It’s funny how my mindset has changed since this moment. I had to face one of my greatest fears and…I survived. In the process, my all-controlling story-hoarding nature realized A Time to Die (and subsequent books) have never been and will never be mine. Not mine to lose, to keep, to have stolen, or to glory in. This experience of facing my great prideful fear may have been mind and body-numbing for a while, but in the end I became a more envisioned and determined writer.

I went and saw the movie–In Time–and, it was okay.

In Time Movie Poster

Photo borrowed from IMDB website.

It was nothing like A Time to Die, other than using the concept of a numbered visual lifespan. Afterward, I was actually disappointed they didn’t use the concept to its full potential. It made me want to write better. It made me realize that anyone can dream up the same concept but deliver it with complete uniqueness.

I’ve had to face this fear of having someone “steal” my story idea twice–although it’s never been true thievery, just similar imaginations. Once with A Time to Die and once with my next book series I hope to publish after the Time series. I survived that moment, too, and I’m still going to write the series. By the time I get to it, there may even be a movie out about it, just like with Time. But I’ve learned it’s okay.

Am I alone in this fear? Am I the only author who has it? I don’t believe so. It’s so easy to turn our own writings–our own creativity–into personal idols (the dreaded word) of pride. I’ve by no mean mastered my fear–there are still days when I write in a frenzied panic to beat any other imagineers out there. It took me a long time to own up to the fact my fears were based solely in my pride. Just because I understand this now, doesn’t mean they’re gone, but I know how to face them when I (inevitably) encounter them.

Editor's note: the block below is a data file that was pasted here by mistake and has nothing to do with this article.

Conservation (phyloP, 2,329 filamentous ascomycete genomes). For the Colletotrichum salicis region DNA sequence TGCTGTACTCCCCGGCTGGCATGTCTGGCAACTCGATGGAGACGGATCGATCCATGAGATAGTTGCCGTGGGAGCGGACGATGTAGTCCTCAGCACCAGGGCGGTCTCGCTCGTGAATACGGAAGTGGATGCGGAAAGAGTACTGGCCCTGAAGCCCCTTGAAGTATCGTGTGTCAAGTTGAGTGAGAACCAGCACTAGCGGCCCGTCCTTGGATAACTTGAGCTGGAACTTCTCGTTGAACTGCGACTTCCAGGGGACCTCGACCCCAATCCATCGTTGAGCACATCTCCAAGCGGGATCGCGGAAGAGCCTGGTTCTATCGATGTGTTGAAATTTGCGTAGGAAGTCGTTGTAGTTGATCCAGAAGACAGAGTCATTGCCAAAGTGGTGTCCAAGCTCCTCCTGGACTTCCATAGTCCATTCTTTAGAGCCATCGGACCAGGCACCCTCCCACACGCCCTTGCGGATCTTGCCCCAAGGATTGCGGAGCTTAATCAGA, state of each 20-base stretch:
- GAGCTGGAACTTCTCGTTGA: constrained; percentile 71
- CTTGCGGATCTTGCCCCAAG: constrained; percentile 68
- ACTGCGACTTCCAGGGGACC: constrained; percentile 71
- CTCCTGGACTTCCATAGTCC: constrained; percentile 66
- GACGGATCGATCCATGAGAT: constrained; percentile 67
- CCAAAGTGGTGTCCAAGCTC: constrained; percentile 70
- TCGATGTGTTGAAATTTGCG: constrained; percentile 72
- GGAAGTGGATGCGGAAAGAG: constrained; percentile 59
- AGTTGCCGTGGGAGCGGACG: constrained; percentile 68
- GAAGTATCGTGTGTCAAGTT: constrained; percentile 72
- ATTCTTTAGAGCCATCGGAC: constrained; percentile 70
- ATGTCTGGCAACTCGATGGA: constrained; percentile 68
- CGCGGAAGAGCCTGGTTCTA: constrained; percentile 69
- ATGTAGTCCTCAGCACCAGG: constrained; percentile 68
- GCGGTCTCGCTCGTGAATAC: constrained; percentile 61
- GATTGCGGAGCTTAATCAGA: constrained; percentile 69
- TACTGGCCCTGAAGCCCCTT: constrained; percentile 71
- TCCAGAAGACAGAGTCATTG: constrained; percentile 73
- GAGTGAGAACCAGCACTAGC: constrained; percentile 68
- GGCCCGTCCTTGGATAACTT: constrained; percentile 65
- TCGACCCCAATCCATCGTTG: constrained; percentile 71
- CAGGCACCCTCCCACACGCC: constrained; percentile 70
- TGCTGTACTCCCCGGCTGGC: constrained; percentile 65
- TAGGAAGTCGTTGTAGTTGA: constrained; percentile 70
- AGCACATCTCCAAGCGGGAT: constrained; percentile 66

If God wants me to write a story, it’s worth pushing through the possibility of seeing my idea already out there. No matter what, no one can every really steal your story idea because God has made you and your imagination completely unique. Even if He gives someone else the same concept, it will never be the same as yours. The reality is, if He wants you to write it, nothing but your refusal can stop that.


So tell me, do you have a fear or experience of your story idea being “stolen”? 


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About Nadine Brandes

Nadine Brandes is an adventurer, fusing authentic faith with bold imagination. She never received her Hogwarts letter, but rest assured she’s no Muggle (and would have been in Ravenclaw House, thank you very much.) This Harry Potter super-nerd has been known to eat an entire package of Oreos (family size) by herself, and watches Fiddler on the Roof at least once a year. She writes about brave living, finding purpose, and other worlds soaked in imagination. Her dystopian trilogy (The Out of Time Series) challenged her to pursue shalom, which is now her favorite word (followed closely by bumbershoot.) When Nadine’s not taste-testing a new chai or editing fantasy novels, she and her knight-in-shining armor (nickname: “hubby”) are out pursuing adventures.
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  1. Absolutely, and let’s be honest: this is a fear that particularly resonates with new, unpublished authors. We’re told networking is critical, but that requires sharing our material in workshops, contests, and critique groups with people who are essentially strangers, knowing full well that – just like us – they’re desperately searching for a great idea that will help them break through.

    It’s an ever-present fear not only that they would steal your story idea, but perhaps could swipe a unique approach you used for crafting a description or building a character.